For those over the age of 21, the legal limit is technically 0.08, but fines and licence suspensions begin at 0.05.

As a post-secondary student you likely long for and revel in your independence, but if you’ve been drinking alcohol, ensure you have access to a designated driver, take public transit, or use a ride-sharing service like Uber or Lyft.

Emotions

Drinking alcohol can enhance our emotions. This can be our extroversion, flirtatiousness, sense of humour, or – for a rare few – anger. Many drink to have fun, to feel good, to relieve stress; but a range of intense emotions such as spontaneity, sadness, anxiety, and anger can be exacerbated by alcohol.

Most people are to a certain extent risk-averse when sober. However, under the influence of alcohol, inhibitions are set free, and what we are left with are carefree revelers who no longer have the acuity to make sound decisions. Potential dangerous situations often are not taken seriously, such as partying on the 18th floor balcony of a high rise apartment, or at a swimming pool, by railroad tracks, in front of traffic, all of which are potential recipes for disaster.

Few would yell or take a swing at a friend or even a stranger while sober, but with alcohol in the system an accidental nudge could result in violence.

If you take a negative emotional turn while drinking alcohol, this may be caused by an underlying mental health concern. Consider making an appointment with a counsellor to discuss these negative feelings.

Sexual Misconduct

Perhaps the scariest of all risks of drinking is the increased risk of being sexually assaulted. Due to lowered inhibition, it’s very possible to be unaware when someone else is acting inappropriately, and a reduced reaction time can make it difficult to ward off unwanted advances.

If you hit it off with someone at a bar or party, be mindful of the other person’s alcohol intake. Under Canadian law, intoxication is considered a factor that affects a person’s ability to consent. Intimacy without consent changes the lives of both parties, forever. When in doubt, get their number and call them when you are both sober.

Always keep an eye on your drink. At large parties and cramped bars, it’s easy for someone to put something in the drinks of potential victims. Never leave your drink unattended.

Students often treat drinking with friends at house parties, at the local pub, or on St. Patrick’s Day as a right of passage or tradition, but it can and should be done with care. When drinking, keep these tips in mind: watch how much you drink, watch your emotional state while you drink, watch what goes into your drinks, and stay safe. If you’re concerned about your state when drinking alcohol, reach out to a trusted friend or family member, school counsellor, or Student
Assistance Program for help.

 

 


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“I’ve Graduated – Now What?” Tips on Dealing with the Graduation Blues

Screen Shot 2018-02-20 at 12.38.54 PMStressful exams, excessive coffee, possible home sickness and hefty loans – post-secondary education has been quite the ride for the last few years, but hopefully has, in theory, provided you with the exciting opportunities everyone says awaits you. Many students across the globe expect to obtain a respectable, decent-paying job in their field right after graduation, but is this expectation realistic nowadays?

Undoubtedly, many soon-to-be grads are concerned about what life looks like after graduation. Remember all that support when you left high school to transition to university or college? Those transition supports aren’t so readily available and obvious now that we’re getting ready to graduate from post-secondary school. These are stressful times, with many questioning where you will live (moving back in with parents? ) and how soon can you find a career-focused job (that you like!) to pay off your student loans…and this stress can take a toll on your mental health and the ability to cope.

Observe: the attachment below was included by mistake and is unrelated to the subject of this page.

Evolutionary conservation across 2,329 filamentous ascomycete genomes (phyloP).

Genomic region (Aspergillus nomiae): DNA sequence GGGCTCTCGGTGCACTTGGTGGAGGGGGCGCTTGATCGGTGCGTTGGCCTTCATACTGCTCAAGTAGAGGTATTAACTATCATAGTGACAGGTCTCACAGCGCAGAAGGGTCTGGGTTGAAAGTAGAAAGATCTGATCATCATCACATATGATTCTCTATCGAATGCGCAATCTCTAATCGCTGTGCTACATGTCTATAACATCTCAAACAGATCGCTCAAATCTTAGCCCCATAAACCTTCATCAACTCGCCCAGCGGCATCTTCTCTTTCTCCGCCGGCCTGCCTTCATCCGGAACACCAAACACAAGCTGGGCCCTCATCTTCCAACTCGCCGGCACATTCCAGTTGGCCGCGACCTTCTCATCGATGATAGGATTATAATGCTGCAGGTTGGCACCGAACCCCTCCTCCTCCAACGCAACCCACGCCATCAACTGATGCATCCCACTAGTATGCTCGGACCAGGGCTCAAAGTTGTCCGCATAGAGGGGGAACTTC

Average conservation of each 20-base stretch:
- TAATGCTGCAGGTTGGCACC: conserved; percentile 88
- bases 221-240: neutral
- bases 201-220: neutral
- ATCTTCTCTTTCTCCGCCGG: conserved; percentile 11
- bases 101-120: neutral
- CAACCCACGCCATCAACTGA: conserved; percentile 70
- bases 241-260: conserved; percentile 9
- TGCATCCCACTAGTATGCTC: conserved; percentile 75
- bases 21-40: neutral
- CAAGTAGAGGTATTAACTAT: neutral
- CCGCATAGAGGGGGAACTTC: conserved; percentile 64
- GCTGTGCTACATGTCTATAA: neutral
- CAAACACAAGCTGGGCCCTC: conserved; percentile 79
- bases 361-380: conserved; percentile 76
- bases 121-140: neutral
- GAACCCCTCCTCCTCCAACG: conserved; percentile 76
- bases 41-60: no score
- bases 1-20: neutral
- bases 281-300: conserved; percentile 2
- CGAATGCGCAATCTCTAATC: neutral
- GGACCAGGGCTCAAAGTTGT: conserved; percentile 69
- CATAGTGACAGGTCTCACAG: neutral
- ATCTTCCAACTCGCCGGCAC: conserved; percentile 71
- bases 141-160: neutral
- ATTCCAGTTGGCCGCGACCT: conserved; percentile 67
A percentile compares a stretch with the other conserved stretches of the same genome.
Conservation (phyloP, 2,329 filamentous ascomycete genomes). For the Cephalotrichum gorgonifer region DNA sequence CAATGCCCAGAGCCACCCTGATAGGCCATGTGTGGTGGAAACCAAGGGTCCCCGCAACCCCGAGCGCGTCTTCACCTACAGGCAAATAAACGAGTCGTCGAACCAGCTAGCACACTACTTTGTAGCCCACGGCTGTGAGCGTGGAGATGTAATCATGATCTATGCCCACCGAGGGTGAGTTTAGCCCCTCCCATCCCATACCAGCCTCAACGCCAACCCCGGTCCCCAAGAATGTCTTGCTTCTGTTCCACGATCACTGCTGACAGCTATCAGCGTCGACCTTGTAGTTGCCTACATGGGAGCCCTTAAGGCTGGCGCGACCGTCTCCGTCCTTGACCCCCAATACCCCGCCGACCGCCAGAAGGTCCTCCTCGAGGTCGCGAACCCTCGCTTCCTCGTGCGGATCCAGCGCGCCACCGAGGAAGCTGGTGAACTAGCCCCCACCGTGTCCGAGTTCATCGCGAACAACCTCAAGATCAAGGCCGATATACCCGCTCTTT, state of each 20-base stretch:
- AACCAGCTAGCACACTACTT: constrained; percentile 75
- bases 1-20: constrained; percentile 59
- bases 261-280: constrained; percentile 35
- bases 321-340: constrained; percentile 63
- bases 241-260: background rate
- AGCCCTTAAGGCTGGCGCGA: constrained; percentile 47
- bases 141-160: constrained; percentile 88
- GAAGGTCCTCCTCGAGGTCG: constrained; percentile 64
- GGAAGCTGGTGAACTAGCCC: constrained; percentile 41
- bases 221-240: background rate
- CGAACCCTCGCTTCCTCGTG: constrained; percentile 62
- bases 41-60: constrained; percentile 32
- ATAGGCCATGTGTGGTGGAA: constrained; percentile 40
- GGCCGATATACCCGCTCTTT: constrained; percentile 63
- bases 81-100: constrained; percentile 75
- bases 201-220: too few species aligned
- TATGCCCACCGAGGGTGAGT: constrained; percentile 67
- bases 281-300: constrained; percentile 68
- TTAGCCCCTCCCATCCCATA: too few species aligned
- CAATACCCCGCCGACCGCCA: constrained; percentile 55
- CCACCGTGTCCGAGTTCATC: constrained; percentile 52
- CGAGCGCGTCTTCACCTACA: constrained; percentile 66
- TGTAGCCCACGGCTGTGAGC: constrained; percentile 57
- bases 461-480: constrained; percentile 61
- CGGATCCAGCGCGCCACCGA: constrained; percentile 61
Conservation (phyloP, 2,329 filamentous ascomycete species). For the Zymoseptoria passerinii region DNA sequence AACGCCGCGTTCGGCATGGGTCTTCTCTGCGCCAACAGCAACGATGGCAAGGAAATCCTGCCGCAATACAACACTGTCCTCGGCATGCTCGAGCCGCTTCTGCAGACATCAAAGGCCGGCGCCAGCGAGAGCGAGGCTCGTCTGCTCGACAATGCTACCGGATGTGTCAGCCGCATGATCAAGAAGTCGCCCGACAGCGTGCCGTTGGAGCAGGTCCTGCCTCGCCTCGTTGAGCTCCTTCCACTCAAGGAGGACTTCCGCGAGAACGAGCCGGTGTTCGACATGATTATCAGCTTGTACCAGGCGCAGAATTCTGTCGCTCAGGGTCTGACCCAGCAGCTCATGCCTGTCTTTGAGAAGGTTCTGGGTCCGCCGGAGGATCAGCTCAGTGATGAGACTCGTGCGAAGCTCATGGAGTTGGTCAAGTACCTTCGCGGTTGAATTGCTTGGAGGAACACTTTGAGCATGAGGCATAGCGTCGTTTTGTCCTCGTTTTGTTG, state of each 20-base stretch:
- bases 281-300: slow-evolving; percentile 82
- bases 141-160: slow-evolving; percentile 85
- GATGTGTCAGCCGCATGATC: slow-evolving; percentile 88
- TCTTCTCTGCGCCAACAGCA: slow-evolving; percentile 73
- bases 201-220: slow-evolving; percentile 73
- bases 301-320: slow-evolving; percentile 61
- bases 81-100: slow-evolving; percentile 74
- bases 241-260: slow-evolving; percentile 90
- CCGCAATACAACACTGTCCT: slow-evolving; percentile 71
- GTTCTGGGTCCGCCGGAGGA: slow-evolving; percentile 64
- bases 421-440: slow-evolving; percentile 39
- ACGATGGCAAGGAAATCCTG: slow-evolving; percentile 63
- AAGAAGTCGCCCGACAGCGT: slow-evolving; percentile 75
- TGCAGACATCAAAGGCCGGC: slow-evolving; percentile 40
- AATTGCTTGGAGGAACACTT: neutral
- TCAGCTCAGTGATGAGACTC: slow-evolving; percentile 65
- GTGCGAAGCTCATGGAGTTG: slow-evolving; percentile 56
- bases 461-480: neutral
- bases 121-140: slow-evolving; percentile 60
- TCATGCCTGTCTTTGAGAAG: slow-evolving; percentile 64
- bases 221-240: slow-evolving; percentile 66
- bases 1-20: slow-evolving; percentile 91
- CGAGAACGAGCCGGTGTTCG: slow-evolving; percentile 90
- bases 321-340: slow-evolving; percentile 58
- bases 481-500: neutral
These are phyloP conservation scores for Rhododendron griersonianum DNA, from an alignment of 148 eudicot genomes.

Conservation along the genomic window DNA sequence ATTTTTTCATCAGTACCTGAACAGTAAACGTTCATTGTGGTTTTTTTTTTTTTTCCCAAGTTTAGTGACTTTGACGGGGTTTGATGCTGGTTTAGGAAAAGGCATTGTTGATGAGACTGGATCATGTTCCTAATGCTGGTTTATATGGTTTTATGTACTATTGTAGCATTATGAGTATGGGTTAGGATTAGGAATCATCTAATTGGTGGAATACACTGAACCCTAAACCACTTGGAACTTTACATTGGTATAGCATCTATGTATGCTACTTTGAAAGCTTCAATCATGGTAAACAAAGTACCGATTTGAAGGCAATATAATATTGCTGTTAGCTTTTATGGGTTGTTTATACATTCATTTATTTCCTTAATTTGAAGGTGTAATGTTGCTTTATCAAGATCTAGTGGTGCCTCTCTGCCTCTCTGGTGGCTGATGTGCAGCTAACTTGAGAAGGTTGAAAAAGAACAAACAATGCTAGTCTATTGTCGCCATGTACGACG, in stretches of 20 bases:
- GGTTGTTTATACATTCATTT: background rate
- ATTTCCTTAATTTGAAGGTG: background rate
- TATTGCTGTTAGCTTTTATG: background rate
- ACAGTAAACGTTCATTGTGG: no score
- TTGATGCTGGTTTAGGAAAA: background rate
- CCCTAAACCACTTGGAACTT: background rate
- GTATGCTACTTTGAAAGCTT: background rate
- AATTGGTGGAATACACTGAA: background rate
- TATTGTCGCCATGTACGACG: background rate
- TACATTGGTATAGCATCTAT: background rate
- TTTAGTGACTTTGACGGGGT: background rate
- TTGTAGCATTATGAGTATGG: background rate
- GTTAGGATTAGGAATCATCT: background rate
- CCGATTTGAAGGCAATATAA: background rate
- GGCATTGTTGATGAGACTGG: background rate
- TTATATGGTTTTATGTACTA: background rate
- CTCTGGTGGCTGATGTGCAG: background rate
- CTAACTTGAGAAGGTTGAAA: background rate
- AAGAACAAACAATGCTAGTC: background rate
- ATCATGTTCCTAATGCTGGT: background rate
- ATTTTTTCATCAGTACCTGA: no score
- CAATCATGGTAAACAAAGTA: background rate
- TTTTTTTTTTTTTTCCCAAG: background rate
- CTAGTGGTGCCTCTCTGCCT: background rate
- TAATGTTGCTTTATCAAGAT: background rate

I’ve been working with students for several years now and have outlined below some tips to help you avoid getting the graduation blues and better enjoy the next phase in your journey:

Talk It Out – Ask your school counselling centre for some referrals to affordable supports in your community. We all need some help as we head into this new world of wonders, and there are a variety of talk therapy and behavioural counselling options out there – change is hard, but asking for help doesn’t need to be. Good friends and family members, particularly ones who have “been there”, can be great supports as well. Discussing options for your future gets things out of your head and become actionable through steps towards your goals.

Freedom is Real – Make a plan for doing something you enjoy, and allow yourself to get excited about it. After all the pressure you’ve been under, give yourself time to adjust, whether it be a trip, shopping, or visiting your friends, get busy doing nothing. Allow yourself some time to just be free and relax, and don’t just sit around dwelling on what is not getting done right away.

Do the Right Thing – So what’s the next step? Sure, it’s easy to just enroll in the Master’s program to put off leaving your safe hub, or taking an internship that pays less than nothing to get some “practical” experience. Stop putting off the inevitable, and just be true to yourself about what job you accept or whether the extra education is worth the extra debt. This is the time to check out what’s out there and not grab the easiest thing. Fear of drifting around is scary, but grabbing the first available option can exacerbate your mental health issues if it’s not the right one, so stick to your guns.

This Is Where You’re At – Accepting that university or college is coming to an end, and you don’t know what comes next, not really, is ok. Typically we spend about 16 straight years in schooling being told to some degree what we can and cannot do, so it’s no wonder we come out not knowing exactly what we are supposed to do. Accept that this is where you are. The power of now. This is a normal stage that most of us go through so allow yourself to readjust and focus on what you need to do for your next journey in the big open world.

With graduation coming up – how are you feeling? Do you have a support system in place for post-graduation? I look forward to hearing from you!